Marriages are strange creatures. They can die suddenly, when from the outside everything seems fine, or they can linger on for years when it’s obvious to everyone, including the two principals, that it’s all over.
Hitoshi Yazaki plumbs the mysteries of one such inexplicable (to outsiders) marriage in his aptly titled new film “Sweet Little Lies.” Based on Kaori Ekuni’s 2004 novel of the same name, it is quite different in style and tone from “Strawberry Shortcakes,” Yazaki’s quirky, insightful 2006 drama about four women looking for love in all the wrong places — and finding common ground at the end.
The pace of this new film is slower, the look is more austere, even chilly, and the emotions are more tamped down, though bubbling away underneath the frozen smiles and averted glances. If “Strawberry Shortcakes” was a series of colorful, revealing Polaroid snaps, “Sweet Little Lies” is a formal portrait, tinged in terminal gray. But Yazaki is still Yazaki, fascinated by the theme of love and death, such as in the way love can make death easier to bear or embrace; as in two lovers walking hand in hand into the sea — and eternity.
|Rating||out of 5|
|Run Time||117 minutes|
|Opens||Now showing (March 12, 2010)|
Nothing so dire seems to be in store for the film’s couple as the story begins. Ruriko (Miki Nakatani) and Satoshi (Nao Omori) have been married for three years and maintain the rituals of newlyweds. No demanding kids for one thing, no intrusive in-laws for another. They still have a real cooked breakfast together in the morning, a real sit-down dinner when Satoshi comes home from his job at an IT company and, on the weekends, real dates. In the daytime, Ruriko lovingly hand crafts stuffed bears that she exhibits in galleries.
Their marriage, however, is running on empty. Passion has long since given way to strained politeness.
Having done his husbandly duty as a dinner conversation partner, Satoshi retreats to a room where he plays video games in blessed isolation. When Ruriko confesses her loneliness, his answer is an embarrassed smirk. She does not press him — and they continue living their little lies.
The lies start to grow. Ruriko meets the young, handsome, burning-eyed Haruo (Juichi Kobayashi) at a gallery show, where he pleads for a bear for his girlfriend. Later, they run into each other at a video shop. He is the passionate spark, she is the dry kindling — and soon an affair is blazing away.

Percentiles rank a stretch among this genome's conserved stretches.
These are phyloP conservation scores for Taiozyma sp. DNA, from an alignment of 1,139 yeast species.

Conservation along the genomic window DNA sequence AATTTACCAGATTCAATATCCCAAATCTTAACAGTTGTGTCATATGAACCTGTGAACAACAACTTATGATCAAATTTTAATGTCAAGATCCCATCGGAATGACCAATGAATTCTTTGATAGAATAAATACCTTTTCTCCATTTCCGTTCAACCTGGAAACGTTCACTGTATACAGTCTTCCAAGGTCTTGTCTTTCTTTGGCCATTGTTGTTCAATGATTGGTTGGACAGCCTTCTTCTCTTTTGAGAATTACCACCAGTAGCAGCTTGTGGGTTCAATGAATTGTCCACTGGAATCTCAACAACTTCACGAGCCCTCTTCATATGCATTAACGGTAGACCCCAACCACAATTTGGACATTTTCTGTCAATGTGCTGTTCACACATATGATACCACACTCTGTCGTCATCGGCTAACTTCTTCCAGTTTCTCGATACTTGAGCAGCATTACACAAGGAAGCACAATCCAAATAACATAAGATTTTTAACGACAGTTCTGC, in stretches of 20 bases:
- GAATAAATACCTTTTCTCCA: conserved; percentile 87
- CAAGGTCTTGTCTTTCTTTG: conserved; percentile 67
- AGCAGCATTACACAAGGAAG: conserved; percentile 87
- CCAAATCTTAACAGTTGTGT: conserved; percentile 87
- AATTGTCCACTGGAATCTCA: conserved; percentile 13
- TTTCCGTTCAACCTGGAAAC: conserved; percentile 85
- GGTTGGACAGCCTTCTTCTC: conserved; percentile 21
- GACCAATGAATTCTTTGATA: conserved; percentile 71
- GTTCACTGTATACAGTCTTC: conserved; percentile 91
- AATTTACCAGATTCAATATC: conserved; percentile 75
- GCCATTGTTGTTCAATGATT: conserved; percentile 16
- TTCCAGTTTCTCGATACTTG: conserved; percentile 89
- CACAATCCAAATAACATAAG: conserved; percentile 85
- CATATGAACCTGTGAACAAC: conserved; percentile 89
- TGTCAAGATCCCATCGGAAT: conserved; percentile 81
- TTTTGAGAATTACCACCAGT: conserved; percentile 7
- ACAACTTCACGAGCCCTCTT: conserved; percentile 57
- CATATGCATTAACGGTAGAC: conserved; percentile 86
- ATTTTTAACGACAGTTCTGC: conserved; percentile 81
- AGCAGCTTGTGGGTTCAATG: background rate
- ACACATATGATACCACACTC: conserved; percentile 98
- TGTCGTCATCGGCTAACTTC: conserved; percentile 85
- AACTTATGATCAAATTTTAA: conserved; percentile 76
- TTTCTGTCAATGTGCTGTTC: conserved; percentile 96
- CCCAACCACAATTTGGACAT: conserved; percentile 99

Meanwhile, Satoshi reconnects with Shio (Chizuru Ikewaki), a cute kohai (junior) from his college scuba-diving club. She invites him on dinner dates, then a diving trip to Izu, Shizuoka Prefecture. Not long after, the wet suits come off — and Satoshi’s days of isolation are over. Neither Ruriko nor Satoshi breathe a word of these liaisons to anyone, starting with each other.
In the usual Japanese melodrama of martial infidelity the truth will out — followed by shouting matches, stormy exits and floods of tears. Yazaki and scriptwriter Kyoko Inukai (who also worked with him on “Strawberry Shortcakes”) more credibly let sleeping dogs — or rather cheating spouses — lie.
For one thing, Ruriko and Satoshi find lying rather easy — and show few outward signs of guilt. Instead, they become less tense around each other, as though extramarital sex were a sort of relaxation therapy.
When their lovers become more demanding, they balk. The glue holding this pair together, we realize, is stronger than we thought.
But what is the glue? A subplot involving Ruriko’s friendship with a dog belonging to an elderly neighbor (Akiko Kazami) offers one, important answer. Sound strange? But in Yazaki’s world, mundane things, such as the title sweets in “Strawberry Shortcakes” or the pooch in “Sweet Little Lies” serve as apt metaphors for something larger, something that has been implied all along.
I won’t give that something away. I will only say that Ruriko and Satoshi, now in their mid-30s, feel youth slipping away. Whatever confidence they once had about their future is also crumbling. The lies, we see, are patches for something battered, but still necessary. Their marriage is a lifeboat in a rough sea of uncertainty.
Nakatani has made it a specialty of playing women on the verge, including the luckless heroine of “Kiraware Matsuko no Issho” (“Memories of Matsuko,” 2006) and the doomed provincial aristocrat in “Zero no Shoten” (“Zero Focus,” 2009). As Ruriko she projects not only a wintery isolation, but also a steely intensity that can suddenly burst into flames. When she tells Haruo she loves him, her eyes pierce, her words sear. I felt as though I were hearing them for the first time ever on the screen.
The ending is no surprise, but Yazaki can’t quite decide how to deliver it. It looks as if the credits are about to roll, but another scene begins — then another and another. It’s like a band that wears out its goodbye with too many encores, but is still too good to hate.
“Sweet Little Lies” tells truths that are not for everyone, especially those who believe that blunt honesty is always the best marital policy. But how do you really know your partner agrees?
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